Germany to expand fight against right-wingers

8th January 2007, Comments 0 comments

9 January 2007, Berlin (dpa) - Faced with an increase in right-wing crime at home, Germany plans to use its presidency of the EU to work for a pan- European approach against politically motivated criminals, Justice Minister Brigitte Zypries said. "We are concerned at the growth in cross-border activities of right-wing radicals and hooligans," Zypries said in an interview with the daily newspaper Bild. "Our intention is to launch a new effort as soon as possible during the EU presidency to achieve uniform s

9 January 2007

Berlin (dpa) - Faced with an increase in right-wing crime at home, Germany plans to use its presidency of the EU to work for a pan- European approach against politically motivated criminals, Justice Minister Brigitte Zypries said.

"We are concerned at the growth in cross-border activities of right-wing radicals and hooligans," Zypries said in an interview with the daily newspaper Bild.

"Our intention is to launch a new effort as soon as possible during the EU presidency to achieve uniform standards in combating right-wing extremism," she said.

Zypries said previous attempts to reach such a consensus failed because of objections from Italy.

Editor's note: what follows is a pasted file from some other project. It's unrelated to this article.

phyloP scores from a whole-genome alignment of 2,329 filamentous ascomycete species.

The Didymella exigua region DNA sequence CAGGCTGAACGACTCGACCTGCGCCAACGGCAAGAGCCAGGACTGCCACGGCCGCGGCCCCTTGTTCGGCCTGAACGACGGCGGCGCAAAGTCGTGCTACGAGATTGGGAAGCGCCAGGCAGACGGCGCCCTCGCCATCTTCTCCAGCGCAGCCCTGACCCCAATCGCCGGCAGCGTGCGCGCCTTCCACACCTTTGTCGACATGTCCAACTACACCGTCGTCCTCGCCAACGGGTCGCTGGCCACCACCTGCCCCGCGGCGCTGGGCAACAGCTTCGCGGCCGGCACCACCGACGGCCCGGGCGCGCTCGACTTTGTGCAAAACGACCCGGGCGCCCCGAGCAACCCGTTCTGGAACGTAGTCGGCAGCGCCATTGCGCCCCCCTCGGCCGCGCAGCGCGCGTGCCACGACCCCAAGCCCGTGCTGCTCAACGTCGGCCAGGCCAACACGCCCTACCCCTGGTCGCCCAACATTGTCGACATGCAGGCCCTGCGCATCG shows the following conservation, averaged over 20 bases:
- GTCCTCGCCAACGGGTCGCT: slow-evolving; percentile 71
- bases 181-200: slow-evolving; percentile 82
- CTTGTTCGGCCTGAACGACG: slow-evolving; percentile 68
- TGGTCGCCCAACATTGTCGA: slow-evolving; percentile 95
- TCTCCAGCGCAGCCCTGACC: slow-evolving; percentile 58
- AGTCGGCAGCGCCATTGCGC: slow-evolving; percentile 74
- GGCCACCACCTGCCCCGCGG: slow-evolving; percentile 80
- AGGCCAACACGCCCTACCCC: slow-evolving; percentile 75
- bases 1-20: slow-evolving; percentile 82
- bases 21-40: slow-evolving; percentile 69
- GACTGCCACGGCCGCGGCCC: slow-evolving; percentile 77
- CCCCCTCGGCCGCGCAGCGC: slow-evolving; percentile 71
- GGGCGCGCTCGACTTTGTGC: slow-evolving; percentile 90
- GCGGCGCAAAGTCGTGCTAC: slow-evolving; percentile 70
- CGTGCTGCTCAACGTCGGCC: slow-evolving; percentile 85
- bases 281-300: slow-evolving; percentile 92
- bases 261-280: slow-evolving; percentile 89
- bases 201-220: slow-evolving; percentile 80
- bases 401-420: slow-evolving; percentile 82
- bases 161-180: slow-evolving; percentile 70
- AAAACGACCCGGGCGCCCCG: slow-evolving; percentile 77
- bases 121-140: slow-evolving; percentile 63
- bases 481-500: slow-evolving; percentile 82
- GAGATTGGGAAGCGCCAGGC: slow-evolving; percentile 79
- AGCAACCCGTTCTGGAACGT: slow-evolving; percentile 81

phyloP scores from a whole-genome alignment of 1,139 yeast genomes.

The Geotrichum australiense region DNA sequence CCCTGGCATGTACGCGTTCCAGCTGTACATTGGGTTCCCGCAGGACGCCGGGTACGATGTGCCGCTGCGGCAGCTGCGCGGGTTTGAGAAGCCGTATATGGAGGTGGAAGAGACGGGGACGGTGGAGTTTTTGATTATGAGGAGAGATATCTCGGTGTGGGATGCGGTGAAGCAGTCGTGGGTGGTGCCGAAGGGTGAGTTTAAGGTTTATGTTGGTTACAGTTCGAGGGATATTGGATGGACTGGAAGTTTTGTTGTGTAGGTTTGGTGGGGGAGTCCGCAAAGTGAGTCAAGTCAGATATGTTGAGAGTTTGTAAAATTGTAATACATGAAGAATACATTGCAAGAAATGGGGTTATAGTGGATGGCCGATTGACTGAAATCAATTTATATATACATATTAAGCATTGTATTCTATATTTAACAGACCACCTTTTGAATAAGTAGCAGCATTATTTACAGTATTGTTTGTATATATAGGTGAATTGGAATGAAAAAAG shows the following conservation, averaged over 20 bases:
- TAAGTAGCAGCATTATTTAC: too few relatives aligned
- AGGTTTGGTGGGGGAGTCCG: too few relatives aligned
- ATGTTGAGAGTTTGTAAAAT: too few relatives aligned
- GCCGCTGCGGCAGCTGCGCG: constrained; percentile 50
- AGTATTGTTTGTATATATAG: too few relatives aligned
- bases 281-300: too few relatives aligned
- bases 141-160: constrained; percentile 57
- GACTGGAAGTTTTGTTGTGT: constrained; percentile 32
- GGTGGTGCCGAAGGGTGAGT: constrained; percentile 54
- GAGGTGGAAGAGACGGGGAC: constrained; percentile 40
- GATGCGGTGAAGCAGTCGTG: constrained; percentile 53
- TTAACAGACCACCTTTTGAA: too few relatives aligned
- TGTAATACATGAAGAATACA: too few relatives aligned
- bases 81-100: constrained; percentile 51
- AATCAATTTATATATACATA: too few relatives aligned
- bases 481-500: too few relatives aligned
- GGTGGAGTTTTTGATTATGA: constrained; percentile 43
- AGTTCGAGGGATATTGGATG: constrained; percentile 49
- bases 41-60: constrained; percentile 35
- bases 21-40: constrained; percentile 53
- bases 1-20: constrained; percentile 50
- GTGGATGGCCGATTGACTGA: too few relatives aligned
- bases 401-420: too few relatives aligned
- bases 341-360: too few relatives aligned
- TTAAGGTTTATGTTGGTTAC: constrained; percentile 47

"But the new government in Rome has indicated its willingness to go along with the new plans," Zypries said.

Zypries' remarks come amid new figures that show a sharp rise in right-wing crime in Germany.

Some 11,254 offences attributed to rightists were committed in the first 11 months of 2006, about 1,000 more than in the same period of 2005, according to provisional police statistics.

On Saturday, suspected right-wing extremists hurled firebombs through the window of a home for asylum seekers in the eastern German town of Sangerhausen. Residents put out the blaze and no one was injured.

Prosecutors issued arrest warrants for two members of the local neo-Nazi scene on charges of attempted murder and arson.

In the Bild interview, Zypries also promised intensive efforts to boost cooperation between national security and law enforcement agencies within the EU.

"German security services already have computer access to criminal data banks in France, Belgium and Spain," she said. "This makes it more difficult for criminals to find sanctuary abroad."

Zypries said she would undertake efforts in the coming months to see if it was possible to link up the police databases of other EU members.

Germany assumed the six-month rotating president of EU on January 1.

DPA

Subject: German news

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